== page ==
30 Jul 2020

“At GSOM, the concentration of talented people per square meter is off scale,” — Alexandra Bayakina on her career at Tesla and studying at GSOM

Alexandra Bayakina graduated from the Graduate School of Management at St. Petersburg State University (GSOM SPbSU) in 2012. After completing her studies, she moved to the Netherlands and in 2013 began working for Tesla. Now Alexandra is leading the Tesla Business Analytics team in Europe. In an interview, Alexandra spoke about her career path in the company, about the competencies obtained at GSOM, which were useful in her daily work, and gave several recommendations to future Master students.



Tell us about your work at Tesla. What do you do there?

I am leading the European Business Analytics team. Our main goal is to help the business to make data-driven decisions. We are responsible for the collection, processing and storing of data, developing reporting systems, data analysis and modelling. By using the data we can describe what is happening, why it is happening and what we could do in order to achieve the required results.


Why did you decide to start a career at Tesla? What points should you pay attention to when applying for a job in a company?

At that time I was still a young professional. It was very important for me to start my career in a company that would support my professional development. I gained a lot of skills during these almost 7 years at Tesla and I continue to learn every day. And of course I feel very connected to the mission of the company to improve and develop the world around us.


How did your career develop at Tesla?

In September 2013, I got a job at Tesla in the Sales Operations department. I was mostly dealing with administrative tasks related to sales and delivery of Tesla Model S in Europe. In 2014 I became one of the first Business Analysts in Europe. At that time our team’s key priority was to improve the reporting and database development. We successfully reached this goal and started working on more complex and advanced projects. In 2016 I became the manager of the team, which consisted out of just one analyst. Today we have a fully international and diverse team of 7 people.


Is it difficult to manage an international team? Is work mentality important?

I am proud of my team. It is not difficult for us to work together despite different nationalities. In the Netherlands it is quite common when teams are made up of representatives from different countries and the main corporate language is English.


The cultural diversity enriches our team. We understand each other very well, we spend a lot of time together both at work and after working hours. The most important thing in the team for me is the confidence that we feel comfortable working together. To achieve this we learn to understand, respect and complement each other.



What are you doing to motivate the team? 

My team knows that we have to stand in for each other and only together we will achieve our goals. But we do not just work hard, we also celebrate our success. Every year we hold a team building event. Once we climbed one of the highest mountains in the German Alps, and the other time we made Russian dumplings (a.k.a. pelmeni) in bulk under time pressure. We even have a motto for the team - Ain’t no mountain high enough - it means that there is no obstacle that we could not overcome as a team.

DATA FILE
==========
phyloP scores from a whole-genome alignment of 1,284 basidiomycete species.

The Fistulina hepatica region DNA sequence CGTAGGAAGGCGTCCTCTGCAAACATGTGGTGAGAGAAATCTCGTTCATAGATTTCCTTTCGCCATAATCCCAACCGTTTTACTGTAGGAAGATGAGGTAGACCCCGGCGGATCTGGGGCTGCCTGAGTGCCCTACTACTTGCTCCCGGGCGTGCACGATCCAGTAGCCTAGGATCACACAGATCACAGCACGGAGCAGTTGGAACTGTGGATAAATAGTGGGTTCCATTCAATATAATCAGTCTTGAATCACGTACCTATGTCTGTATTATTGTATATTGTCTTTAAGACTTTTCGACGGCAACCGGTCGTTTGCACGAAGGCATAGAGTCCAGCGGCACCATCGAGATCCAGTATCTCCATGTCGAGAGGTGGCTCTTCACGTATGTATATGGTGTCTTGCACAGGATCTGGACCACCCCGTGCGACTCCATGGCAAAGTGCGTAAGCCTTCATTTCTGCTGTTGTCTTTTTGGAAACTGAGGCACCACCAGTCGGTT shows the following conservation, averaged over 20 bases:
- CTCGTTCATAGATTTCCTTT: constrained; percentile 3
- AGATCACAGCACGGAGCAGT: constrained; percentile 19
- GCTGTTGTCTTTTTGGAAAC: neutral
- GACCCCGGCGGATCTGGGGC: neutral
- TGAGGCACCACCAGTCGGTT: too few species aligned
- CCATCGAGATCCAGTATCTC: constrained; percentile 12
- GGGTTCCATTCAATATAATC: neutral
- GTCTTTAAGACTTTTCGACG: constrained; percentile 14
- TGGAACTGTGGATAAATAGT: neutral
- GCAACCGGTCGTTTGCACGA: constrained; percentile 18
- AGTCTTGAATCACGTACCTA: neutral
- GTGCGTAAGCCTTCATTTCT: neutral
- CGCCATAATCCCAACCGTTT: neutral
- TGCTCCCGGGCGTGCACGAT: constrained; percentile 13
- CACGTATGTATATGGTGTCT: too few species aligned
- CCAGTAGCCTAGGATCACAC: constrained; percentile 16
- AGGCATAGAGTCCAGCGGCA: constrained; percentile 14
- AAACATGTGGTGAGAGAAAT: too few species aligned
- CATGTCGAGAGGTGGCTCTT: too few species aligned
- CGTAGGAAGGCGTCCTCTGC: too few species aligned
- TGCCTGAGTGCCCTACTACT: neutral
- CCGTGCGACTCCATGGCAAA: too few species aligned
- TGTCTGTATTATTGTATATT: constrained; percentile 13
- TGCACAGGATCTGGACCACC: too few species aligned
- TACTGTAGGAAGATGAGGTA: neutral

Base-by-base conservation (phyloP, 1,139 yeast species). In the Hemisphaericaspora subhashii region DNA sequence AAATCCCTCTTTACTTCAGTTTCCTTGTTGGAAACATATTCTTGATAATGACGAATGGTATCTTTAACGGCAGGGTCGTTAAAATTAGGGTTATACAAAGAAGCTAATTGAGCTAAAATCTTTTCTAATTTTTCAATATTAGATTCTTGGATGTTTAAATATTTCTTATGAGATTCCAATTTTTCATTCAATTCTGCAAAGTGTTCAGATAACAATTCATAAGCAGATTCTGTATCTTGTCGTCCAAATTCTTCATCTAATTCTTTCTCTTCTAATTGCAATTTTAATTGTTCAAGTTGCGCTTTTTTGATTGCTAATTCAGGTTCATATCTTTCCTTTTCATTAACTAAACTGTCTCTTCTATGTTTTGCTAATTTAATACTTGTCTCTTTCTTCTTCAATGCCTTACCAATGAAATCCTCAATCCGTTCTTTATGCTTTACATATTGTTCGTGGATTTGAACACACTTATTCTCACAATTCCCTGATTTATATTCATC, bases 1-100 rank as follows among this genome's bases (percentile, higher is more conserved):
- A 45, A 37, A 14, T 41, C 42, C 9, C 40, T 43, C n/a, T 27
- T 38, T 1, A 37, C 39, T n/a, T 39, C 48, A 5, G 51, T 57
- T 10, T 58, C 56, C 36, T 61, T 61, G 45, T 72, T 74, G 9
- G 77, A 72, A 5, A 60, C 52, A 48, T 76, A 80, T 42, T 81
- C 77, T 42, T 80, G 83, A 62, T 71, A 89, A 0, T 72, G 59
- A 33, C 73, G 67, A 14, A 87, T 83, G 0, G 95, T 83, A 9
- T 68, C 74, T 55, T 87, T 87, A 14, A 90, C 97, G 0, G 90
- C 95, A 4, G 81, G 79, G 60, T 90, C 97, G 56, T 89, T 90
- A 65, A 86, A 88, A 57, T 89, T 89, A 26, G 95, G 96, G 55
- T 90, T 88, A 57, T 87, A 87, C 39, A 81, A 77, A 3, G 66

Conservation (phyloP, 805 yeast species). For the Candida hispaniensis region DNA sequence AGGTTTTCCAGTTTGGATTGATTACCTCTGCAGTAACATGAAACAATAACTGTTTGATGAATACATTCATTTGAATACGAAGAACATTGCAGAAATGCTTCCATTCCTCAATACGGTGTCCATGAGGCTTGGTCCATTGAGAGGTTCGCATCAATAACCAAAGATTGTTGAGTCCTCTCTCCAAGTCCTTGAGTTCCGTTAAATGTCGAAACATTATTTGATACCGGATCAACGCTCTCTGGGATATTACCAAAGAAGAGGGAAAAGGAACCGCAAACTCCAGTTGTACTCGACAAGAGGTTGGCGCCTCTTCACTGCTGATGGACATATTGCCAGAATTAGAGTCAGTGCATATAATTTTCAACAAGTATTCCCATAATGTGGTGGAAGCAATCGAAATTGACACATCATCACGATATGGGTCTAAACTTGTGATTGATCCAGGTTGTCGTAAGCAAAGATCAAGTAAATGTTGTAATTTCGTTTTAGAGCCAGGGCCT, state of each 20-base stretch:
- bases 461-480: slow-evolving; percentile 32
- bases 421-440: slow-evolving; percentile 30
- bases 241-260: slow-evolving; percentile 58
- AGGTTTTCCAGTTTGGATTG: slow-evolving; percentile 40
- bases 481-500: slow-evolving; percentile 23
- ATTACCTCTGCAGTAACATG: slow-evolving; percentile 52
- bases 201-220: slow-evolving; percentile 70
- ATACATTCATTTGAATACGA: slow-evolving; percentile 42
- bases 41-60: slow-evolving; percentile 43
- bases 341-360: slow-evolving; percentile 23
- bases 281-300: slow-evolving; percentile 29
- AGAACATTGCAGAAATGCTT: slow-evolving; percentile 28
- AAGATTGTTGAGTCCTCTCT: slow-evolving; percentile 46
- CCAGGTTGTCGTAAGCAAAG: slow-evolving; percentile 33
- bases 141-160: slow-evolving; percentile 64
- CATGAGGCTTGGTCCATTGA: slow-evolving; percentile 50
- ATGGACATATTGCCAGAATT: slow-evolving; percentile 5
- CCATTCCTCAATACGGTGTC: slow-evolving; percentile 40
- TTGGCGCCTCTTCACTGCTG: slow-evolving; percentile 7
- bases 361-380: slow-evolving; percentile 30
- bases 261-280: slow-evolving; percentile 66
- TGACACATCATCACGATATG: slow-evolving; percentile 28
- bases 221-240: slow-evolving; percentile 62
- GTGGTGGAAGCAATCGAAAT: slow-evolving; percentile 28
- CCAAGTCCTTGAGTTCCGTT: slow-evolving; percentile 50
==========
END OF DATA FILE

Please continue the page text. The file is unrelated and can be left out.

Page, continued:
Is there any difference between the principle of building a workflow in the Netherlands and Russia?

International work environment is very common in the Netherlands. It is difficult for Russian people to imagine, for example, that non-Russian speakers would work at Russian Post. And in the Netherlands, the local Post Service publishes vacancies in English and attracts foreign specialists. They value skills more than speaking Dutch. Obviously in government organizations it is important to speak Dutch, but for most (in particular international) companies there is no such restriction.


What competencies acquired at GSOM were useful in your work, and which ones you had to acquire on your own?

Learning how to work in a team proved to be very useful. Often at GSOM we were randomly assigned to a team, not knowing in advance who we would have to work with. It was crucial to find a common ground with all team members. Also, it was generally quite difficult to study at GSOM, and it helped me a lot to develop persistence and an out-of-the-box way of approaching problems. 


I had to learn to code — this is very important now in almost any area of business. If you want to be a Business Analyst, only Excel skills are not enough. You need to learn a programming language for working with the data such as, but not limited to, SQL, Python or R, to do analysis. And of course, data visualization packages like Tableau or Power BI. But as far as I know, there is now a study program at GSOM that allows students to master all the necessary analytical tools.  


What was the most valuable thing you received during studying at GSOM?

The most valuable thing is people, friends. At GSOM, the concentration of talented people per square meter is off scale. Now, when I watch the live streams of the # StayHome with GSOM Family project, I am always impressed and happy.


Share a few tips for prospective GSOM Master students.

The advice is simple — never stop learning, keep improving your skills, and stay open and humble.